Abba Jacob said:
Contemplation is both the highest act
of being human, and humanity’s highest language.
If the language of things reaches beyond things
to designate the Absolute,
the silent interior mantra
bespeaks a profound communion
with that Someone further than ourselves—
and communion within
ourselves, for the two go together.
When we meditate, we enter
paschal mystery, the frontier between death and life.
Egyptian mythology has a wonderful image
of the pass from life to death: a great ship
which bears us to eternity. Charon
is the great passer of Greek mythology,
helping souls cross the River Styx from life to death.
Christianity turns it around: Christ
is the greatest passer, helping us pass
from death to life.
Contemplative life is always making the passage
from death to life, from humanity to divinity.
It is always taking the risk of being human.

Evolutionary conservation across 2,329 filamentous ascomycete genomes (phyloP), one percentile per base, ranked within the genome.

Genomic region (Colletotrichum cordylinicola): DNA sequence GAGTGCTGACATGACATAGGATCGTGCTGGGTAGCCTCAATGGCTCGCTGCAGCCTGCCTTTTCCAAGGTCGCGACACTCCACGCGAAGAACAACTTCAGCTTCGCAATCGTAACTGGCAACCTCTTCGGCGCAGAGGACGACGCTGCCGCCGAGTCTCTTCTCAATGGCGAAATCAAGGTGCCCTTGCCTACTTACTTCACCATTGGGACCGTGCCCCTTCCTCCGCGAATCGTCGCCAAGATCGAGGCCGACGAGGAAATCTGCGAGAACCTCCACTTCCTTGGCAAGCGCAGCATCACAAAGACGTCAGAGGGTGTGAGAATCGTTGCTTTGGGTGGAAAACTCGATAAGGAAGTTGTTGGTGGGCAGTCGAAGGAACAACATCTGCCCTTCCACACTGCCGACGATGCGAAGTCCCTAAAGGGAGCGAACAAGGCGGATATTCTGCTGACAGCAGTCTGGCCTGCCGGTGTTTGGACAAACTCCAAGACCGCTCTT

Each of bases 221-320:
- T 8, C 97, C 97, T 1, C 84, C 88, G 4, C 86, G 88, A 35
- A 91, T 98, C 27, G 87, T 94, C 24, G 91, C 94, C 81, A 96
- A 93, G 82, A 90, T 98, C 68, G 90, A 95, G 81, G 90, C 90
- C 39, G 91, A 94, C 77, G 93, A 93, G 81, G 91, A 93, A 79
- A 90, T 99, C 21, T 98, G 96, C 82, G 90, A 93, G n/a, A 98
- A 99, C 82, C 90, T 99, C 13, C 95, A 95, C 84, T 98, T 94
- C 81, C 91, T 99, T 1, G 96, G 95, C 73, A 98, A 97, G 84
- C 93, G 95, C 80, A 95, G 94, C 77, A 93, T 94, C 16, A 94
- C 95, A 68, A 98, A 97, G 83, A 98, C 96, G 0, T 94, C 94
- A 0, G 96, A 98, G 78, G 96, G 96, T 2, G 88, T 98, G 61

There is an extraordinary message from the grave
as to what it takes to be human: a letter
from a Cistercian monk, one of seven
who had their throats cut
by Muslim fundamentalist terrorists
in their monastery in the mountains of Algeria
about ten years ago. Their prior
left a letter, just in case:
they knew it was probably coming,
they knew they were at great risk.
The letter was found and published.
Here is how it ends:
To the one who will have killed me:
and also you, Friend of my final moment,
who would not be aware
of what you are doing,
yet, this: Thank you.
And adieu to you.
For in you, too,
I see the face of God.
Abba Jacob wiped his eyes.
Interval of birdsong from the veranda.
He’s seeing not an abstract God,
but a God who has assumed a face,
a God who shows him this face
in every one of those Muslim brothers and sisters,
including the one who kills him.
Contemplative life has no frontiers.
And it is the heritage of all humanity.
Through contemplation we enter
into communion with everybody.
And this leads to service.
But that’s a subject
for another day.
This poem was selected for The Best Spiritual Writing 2009.